Sunday Night Sexism on NBC
I’ve been waiting all year for Sunday Night Football. Well, actually, I've been waiting all year for the first two minutes of Sunday Night Football. As a diehard Faith Hill fan, I’ve been waiting patiently to see her in the new opening all summer. Since I missed the game on Sunday I watched it on YouTube the next morning and noticed that the new opening is slightly different than the ones in the past five years. Faith Hill is still wearing something stylish and sexy and singing almost the same words, but the song’s been amped up and sounds much more Rock and Roll than the previous catchy country-pop sound of previous years.
Looking at the YouTube comments, I expected to see people lament the change in beat as well as the incredible amount of product placement. Yet the theme in the majority of the comments had to do, of all things, with Hill’s age.
Hill, who turns 45 at the end of the month, looks fantastic for her age. She is in amazing shape and is a beautiful woman-- a sentiment many commenters did point out, stating things like “45 and still SMOKIN. Lovein it.” But I couldn't help but notice the many comments that ridiculed Faith for her looks just based on the fact that she was 45. “Newsflash, Faith-- you're 45, not 25! Every year looks more desperate in an attempt to not look 'over the Hill' (so to speak). NEXT," wrote one commenter. In an attempt to defend Hill, another YouTube user commented, “If she looks 30 as a 45 year old, why not show it?” But even in that user’s attempt to defend Hill, age is still an issue. Specifically, the user acknowledges this concept that inherently increasing age equals ugliness for women. Faith doesn’t look good: she looks 30.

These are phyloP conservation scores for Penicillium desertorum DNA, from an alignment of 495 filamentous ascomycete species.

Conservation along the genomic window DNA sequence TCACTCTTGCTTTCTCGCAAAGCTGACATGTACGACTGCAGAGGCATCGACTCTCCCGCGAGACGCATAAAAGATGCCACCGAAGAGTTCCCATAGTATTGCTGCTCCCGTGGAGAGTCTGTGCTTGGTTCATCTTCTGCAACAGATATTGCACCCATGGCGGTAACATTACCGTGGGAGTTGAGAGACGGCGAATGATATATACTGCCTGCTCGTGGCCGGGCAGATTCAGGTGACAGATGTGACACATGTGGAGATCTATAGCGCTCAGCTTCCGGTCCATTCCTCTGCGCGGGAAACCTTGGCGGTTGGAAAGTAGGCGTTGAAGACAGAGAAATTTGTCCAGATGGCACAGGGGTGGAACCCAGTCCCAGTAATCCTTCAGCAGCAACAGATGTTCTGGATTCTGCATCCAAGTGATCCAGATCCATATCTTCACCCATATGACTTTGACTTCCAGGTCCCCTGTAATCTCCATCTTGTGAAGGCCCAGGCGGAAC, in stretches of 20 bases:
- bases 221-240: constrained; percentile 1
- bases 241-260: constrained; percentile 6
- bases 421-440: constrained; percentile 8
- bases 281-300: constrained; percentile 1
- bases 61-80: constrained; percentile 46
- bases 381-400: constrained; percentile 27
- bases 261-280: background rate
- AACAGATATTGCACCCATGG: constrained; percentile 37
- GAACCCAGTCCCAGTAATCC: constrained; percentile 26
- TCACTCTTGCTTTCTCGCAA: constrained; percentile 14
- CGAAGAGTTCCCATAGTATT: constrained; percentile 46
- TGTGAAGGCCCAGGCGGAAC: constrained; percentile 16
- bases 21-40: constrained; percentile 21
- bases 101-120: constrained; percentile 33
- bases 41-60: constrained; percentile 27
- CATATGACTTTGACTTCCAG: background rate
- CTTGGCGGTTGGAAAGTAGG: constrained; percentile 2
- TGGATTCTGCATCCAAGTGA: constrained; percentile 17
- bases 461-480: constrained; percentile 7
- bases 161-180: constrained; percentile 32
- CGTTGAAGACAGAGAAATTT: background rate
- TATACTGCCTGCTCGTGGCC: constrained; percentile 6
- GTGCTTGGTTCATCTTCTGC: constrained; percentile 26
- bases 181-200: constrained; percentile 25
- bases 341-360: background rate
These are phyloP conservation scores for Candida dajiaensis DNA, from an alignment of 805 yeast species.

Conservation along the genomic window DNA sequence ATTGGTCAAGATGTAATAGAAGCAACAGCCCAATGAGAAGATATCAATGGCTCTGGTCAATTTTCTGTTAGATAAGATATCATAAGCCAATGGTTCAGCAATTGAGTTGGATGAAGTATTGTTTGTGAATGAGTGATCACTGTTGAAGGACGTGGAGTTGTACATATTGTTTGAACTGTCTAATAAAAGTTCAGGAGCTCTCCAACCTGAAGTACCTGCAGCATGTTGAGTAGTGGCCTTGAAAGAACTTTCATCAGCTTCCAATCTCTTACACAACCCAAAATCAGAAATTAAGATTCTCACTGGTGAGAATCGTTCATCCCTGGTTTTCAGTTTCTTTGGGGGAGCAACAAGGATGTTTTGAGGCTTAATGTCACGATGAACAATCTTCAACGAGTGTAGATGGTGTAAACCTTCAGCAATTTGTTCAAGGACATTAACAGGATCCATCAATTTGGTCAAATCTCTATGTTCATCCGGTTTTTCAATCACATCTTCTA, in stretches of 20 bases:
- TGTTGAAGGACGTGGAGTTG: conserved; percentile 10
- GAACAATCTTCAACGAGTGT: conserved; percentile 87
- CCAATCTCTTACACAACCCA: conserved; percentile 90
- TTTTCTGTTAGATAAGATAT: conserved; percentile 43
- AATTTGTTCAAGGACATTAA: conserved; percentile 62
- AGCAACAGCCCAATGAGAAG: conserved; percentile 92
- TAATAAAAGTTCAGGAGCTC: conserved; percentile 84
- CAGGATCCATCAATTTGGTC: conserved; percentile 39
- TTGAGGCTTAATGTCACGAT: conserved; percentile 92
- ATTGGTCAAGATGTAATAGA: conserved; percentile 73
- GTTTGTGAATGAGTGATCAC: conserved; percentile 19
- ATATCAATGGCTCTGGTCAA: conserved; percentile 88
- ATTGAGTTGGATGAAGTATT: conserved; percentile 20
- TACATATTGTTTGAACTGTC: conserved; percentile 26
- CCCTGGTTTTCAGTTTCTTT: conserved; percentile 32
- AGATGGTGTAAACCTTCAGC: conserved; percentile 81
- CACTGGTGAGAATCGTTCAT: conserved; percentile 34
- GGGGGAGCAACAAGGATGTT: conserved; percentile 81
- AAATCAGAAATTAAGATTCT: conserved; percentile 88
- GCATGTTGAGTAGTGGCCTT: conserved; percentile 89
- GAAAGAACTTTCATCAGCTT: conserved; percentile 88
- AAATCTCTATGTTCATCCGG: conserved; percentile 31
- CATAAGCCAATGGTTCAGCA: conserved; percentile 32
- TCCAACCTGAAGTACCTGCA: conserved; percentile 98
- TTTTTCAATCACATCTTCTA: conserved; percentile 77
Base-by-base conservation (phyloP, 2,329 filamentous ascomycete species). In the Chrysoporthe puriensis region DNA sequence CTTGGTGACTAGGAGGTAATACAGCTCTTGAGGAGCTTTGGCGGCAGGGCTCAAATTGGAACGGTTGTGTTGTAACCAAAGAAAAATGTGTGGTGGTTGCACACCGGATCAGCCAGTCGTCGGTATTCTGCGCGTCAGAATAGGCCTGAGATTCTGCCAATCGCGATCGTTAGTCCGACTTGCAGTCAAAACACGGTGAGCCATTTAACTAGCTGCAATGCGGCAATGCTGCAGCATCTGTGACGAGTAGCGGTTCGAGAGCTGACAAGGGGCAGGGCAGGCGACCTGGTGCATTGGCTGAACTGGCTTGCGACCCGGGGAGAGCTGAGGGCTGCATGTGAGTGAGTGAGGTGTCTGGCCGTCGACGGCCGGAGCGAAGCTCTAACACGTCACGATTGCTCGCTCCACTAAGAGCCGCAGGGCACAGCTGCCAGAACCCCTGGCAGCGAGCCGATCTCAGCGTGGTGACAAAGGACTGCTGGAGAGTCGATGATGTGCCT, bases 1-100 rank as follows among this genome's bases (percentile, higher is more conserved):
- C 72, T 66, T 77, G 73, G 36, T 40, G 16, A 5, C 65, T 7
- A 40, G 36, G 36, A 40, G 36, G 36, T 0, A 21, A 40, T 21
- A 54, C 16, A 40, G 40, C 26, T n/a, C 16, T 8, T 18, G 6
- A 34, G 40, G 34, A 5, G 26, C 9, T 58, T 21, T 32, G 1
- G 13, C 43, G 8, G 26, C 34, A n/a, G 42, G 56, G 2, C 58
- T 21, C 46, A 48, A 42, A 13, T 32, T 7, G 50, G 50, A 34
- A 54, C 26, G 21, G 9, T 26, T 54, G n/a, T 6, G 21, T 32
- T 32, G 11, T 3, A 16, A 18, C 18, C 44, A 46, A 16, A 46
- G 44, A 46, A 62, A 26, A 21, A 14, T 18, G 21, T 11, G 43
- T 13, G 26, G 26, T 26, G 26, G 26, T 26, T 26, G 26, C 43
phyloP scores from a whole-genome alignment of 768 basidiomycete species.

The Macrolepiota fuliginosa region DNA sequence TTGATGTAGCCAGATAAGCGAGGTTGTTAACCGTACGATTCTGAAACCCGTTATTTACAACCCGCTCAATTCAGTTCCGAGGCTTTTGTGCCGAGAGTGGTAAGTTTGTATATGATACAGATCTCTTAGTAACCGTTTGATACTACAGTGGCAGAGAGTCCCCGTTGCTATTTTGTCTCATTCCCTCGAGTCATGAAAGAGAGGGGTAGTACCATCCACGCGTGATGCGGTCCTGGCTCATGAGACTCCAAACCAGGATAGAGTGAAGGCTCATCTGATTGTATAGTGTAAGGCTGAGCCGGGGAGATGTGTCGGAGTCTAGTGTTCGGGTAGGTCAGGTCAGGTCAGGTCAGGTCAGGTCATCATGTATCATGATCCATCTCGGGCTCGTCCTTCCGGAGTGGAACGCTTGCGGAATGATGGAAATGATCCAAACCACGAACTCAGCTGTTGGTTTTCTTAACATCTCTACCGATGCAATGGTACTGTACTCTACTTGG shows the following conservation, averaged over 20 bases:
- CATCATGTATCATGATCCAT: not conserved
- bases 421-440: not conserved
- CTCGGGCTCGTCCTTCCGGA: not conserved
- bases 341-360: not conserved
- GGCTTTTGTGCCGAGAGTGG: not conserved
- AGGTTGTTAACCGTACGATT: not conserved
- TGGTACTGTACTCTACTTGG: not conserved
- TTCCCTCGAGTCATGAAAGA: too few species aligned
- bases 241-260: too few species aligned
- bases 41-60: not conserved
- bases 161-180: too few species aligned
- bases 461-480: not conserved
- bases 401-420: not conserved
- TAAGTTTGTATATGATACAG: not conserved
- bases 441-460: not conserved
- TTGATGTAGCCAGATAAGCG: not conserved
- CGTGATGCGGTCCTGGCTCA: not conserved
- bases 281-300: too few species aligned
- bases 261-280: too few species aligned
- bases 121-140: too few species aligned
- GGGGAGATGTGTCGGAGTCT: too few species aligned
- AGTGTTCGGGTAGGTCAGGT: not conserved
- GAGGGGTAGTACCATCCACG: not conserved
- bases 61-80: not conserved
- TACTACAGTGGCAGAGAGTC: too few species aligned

Why such an obsession with age? What determines what the modern 45-year-old looks like? And why does it matter? If age is truly just a number, then why is Hill’s attractiveness supposed to be correlated to her years? In a society where people are living longer, age has become a tool for rating a woman’s attractiveness more critically. Yet this age bias seems to be mostly true for women, but significantly less so for men.
Age IS just a number for male celebrities, and is often looked past in evaluating a celebrity’s looks. How often does one say “He looks good for his age” in regards to a male celebrity of comparable age to Hill? A man is still considered sexy up until he is in his mid 60s if not longer, while a woman can rarely be considered sexy after 40. Think about Jared Leto, who is 40 and quickly approaching 41. There aren’t any comments on his videos regarding his age, despite thousands of comments on his looks. His age doesn’t matter; he hasn’t reached the point of no return that women reach at the same age. This isn’t an anomaly either. Many of People Magazine’s Sexiest Man Alive winners have been in their 40s or 50s (most notably Sean Connery at 59 in 1988), with the majority of winners being over the age of 35.
It isn’t weird for men to be attractive at older ages, and no one ridicules them for it, but at 45 Faith Hill is under scrutiny because God blessed her with one hell of a set of legs and she decided she still feels comfortable enough to show them off? It doesn’t make sense. In a truly progressive society, women would be able to live free from the stigma associated with age.
More articles by Category: Body image and body standards, Feminism, Media, Sports
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